You shouldn’t be surprised that Trevor Lawrence is living up to the hype

You shouldn't be surprised that Trevor Lawrence is living up to the hype

Trevor Lawrence and the Jaguars are 5-2 after beating the Saints on TNF
Photo: Getty Images

I remember the first time I saw Trevor Lawrence. It was the summer of 2017 during an NFL Network show devoted to the Elite 11, the preeminent competition for high school quarterbacks. It’s been the ideal barometer for who the next batch of signal-calling prospects are. And I remember seeing he was a Clemson commit during the peak of their dominance. The long hair, the height, the poise, the accuracy … it was the obvious complete package. And Lawrence lived up to the lofty expectations set for him as a once–in–a–generation prospect for the Tigers. That was until he showed up in the NFL, proving that jump is a massive one for any quarterback. Taking the helm of a crappy team isn’t a permanent band-aid.

It took until year No. 3 in the NFL, but Lawrence has finally started to show on the professional circuit what all that hype was about. Take Jacksonville’s win over New Orleans last night as a prime example. Was he spectacular? No, and Lawrence’s restraint shouldn’t be labeled as a lack of ability. It’s maturity. Lawrence doesn’t have to be Superman to win with the amount of talent the Jaguars have put around him. The Clark Kent persona sometimes has to come out, namely that game-winning drive against the Saints. And he never threw a pick-six like his gridiron counterpart from The Big Easy, Derek Carr, did last night.

It only took two plays on Jacksonville’s final drive of the game not to involve a kneel for it to score. And the Saints’ retort ended in a turnover on downs. Comparing Lawrence to Carr isn’t a fair fight, as the former Clemson quarterback has been better than Carr since high school. Sorry not sorry for that dig. The only question now is how far Lawrence can take the Jaguars and why it took three years for the proper Lawrence to show up. Both answers are a little more straightforward than you might think.

Lawrence can be the catalyst to lead the Jaguars deep into the playoffs, almost like he did last season. Those playoffs were the learning-on-the-fly experience he needed to put all the pieces together. That’s why staging is so important in cooking. Not the platform where musical theater takes place, with a hard A, stage. Like a more hands-on internship. You learn if you can burn on the line. If you can’t find another career. If you can, you can become Gordon Ramsay. And that was the four-interception first half against the Chargers last year where he fixed it in the second half to lead Jacksonville to victory. And then he nearly took down the eventual Super Bowl champion Chiefs on the road the next week. That’s not dismissing how awful throwing four interceptions in two quarters is. It’s how those horrible passes didn’t tank his team’s season. And now, in the easiest division to win in football, the Jaguars have the inside track to dominating the AFC South for years to come.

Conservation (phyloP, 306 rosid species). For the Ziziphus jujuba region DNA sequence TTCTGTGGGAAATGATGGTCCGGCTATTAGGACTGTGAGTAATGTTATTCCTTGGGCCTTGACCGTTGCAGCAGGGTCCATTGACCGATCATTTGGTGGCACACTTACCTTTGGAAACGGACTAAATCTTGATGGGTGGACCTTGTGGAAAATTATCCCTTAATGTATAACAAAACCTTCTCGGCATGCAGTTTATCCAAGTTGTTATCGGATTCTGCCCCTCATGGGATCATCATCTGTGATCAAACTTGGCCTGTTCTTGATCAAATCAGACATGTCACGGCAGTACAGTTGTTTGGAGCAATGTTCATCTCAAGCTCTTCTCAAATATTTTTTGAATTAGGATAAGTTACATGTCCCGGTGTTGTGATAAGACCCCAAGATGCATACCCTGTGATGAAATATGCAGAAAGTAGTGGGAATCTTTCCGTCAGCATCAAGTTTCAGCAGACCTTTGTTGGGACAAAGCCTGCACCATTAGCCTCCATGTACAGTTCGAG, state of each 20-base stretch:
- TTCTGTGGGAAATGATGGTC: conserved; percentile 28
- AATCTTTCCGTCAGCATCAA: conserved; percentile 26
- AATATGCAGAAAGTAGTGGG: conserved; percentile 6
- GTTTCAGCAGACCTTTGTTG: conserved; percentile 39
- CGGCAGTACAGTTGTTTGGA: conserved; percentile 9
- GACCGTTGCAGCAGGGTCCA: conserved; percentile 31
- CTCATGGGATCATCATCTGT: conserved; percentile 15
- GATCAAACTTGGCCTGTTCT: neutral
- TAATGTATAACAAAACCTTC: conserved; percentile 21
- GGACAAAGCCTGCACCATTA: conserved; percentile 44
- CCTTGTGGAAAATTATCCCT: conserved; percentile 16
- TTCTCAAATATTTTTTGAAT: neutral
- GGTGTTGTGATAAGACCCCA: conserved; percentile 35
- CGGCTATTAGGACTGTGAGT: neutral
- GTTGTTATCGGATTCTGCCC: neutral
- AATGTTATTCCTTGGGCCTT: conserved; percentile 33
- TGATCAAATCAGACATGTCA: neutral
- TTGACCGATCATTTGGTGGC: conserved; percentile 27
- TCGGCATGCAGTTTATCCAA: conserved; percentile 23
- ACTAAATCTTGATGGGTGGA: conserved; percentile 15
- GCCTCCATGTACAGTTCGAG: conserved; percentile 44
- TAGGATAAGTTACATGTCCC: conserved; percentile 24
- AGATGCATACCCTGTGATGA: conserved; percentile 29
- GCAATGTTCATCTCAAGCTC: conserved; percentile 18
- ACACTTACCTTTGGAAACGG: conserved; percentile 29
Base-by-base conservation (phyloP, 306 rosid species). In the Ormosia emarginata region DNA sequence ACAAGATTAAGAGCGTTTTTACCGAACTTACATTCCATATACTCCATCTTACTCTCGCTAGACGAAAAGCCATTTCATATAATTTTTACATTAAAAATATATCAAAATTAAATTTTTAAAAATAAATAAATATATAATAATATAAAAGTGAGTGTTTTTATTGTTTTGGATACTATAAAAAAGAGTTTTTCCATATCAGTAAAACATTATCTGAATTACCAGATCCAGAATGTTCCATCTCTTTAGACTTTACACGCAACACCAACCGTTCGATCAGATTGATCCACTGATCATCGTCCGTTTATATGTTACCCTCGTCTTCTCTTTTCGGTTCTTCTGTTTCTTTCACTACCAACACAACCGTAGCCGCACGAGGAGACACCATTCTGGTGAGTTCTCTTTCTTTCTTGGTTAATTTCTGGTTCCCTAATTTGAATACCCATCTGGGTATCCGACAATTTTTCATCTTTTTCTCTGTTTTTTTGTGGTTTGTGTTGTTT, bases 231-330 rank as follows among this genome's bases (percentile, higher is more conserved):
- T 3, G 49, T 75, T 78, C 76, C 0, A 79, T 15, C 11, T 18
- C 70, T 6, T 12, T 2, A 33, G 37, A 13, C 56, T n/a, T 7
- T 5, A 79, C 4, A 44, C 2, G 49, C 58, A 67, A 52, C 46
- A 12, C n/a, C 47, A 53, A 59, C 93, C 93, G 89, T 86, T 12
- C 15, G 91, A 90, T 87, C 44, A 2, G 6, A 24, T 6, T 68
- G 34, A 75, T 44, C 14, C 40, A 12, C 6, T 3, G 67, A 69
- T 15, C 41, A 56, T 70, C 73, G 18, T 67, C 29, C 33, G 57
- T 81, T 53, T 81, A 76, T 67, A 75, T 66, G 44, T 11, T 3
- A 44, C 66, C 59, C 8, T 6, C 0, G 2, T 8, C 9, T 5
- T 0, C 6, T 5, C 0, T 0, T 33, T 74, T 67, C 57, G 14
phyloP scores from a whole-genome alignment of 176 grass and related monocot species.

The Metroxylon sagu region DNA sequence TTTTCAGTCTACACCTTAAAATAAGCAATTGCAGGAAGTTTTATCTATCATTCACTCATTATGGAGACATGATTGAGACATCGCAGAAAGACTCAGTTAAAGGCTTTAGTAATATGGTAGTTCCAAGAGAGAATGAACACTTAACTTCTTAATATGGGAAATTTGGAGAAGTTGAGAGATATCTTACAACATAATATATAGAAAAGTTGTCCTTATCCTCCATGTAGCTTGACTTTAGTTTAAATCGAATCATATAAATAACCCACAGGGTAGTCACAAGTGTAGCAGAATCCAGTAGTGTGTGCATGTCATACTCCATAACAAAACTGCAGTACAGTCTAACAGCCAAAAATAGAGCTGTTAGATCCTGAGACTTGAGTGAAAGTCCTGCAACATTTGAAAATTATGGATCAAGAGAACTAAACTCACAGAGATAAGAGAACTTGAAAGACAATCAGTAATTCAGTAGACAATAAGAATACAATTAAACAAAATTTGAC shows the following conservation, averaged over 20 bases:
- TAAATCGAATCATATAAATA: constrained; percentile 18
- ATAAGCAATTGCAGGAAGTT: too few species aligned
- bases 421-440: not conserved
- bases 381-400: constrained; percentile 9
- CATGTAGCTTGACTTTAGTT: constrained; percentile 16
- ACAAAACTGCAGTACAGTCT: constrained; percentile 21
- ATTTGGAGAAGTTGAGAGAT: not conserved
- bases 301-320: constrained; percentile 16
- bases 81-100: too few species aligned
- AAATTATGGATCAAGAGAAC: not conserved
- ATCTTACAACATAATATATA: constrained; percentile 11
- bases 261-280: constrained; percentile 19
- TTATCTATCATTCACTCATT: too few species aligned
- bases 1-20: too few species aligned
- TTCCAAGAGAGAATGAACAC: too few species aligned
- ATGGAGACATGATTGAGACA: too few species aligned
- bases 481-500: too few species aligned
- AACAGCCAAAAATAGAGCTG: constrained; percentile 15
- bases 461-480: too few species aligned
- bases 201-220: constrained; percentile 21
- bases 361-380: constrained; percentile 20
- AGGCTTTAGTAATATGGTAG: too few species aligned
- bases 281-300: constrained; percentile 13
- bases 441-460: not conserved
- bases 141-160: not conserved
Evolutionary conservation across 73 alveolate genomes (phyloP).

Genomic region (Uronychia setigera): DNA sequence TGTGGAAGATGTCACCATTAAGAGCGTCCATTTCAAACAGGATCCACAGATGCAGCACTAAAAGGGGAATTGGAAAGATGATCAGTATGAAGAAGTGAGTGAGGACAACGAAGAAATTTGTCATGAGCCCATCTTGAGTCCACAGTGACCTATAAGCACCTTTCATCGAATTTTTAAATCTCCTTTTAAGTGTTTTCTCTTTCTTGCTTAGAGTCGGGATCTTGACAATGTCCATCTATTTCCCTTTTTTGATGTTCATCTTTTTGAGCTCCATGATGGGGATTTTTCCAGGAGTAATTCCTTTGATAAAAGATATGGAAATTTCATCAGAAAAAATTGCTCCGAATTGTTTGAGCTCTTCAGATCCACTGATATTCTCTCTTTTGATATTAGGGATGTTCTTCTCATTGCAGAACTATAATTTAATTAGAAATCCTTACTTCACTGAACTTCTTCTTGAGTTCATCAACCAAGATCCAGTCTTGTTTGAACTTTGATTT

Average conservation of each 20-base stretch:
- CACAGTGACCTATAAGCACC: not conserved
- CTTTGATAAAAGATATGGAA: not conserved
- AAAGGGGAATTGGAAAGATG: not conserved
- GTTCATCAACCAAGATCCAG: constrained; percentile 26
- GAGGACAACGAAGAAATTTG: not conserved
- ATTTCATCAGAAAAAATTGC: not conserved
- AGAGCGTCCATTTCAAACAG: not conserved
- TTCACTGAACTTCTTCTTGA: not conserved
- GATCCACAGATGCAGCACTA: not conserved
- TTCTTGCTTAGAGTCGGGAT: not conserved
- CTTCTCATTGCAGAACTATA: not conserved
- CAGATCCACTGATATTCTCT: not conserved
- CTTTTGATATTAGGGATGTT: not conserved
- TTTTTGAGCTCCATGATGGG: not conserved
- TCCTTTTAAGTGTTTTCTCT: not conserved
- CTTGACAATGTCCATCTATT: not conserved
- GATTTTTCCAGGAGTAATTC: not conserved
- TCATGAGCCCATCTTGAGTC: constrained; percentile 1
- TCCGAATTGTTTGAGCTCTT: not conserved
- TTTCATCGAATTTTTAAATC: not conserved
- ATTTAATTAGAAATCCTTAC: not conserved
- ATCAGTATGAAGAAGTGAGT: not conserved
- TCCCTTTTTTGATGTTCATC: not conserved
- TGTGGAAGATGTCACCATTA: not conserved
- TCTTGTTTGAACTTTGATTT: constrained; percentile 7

In NFL terms, two years for a quarterback actually isn’t that long. Zach Wilson was given two years’ worth of chances before Aaron Rodgers came to town. How many second chances has Carson Wentz had? At the end of last year, Lawrence made no doubt that this was his franchisee for the foreseeable future, and it’s only built that equity this season. Jacksonville is 3-0 on the road and is in the middle of a 4-game win streak that should reach five next weekend with a game against Pittsburgh. Then comes a home contest against the 49ers. What a matchup that will be, as Lawrence vanquishing one of the best defenses in the league would be his nationwide flag-planting moment. And doing that before the end of year No. 3 in the NFL is mightily impressive no matter how he got here. 

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About the Author

Anthony Barnett
Anthony is the author of the Science & Technology section of ANH.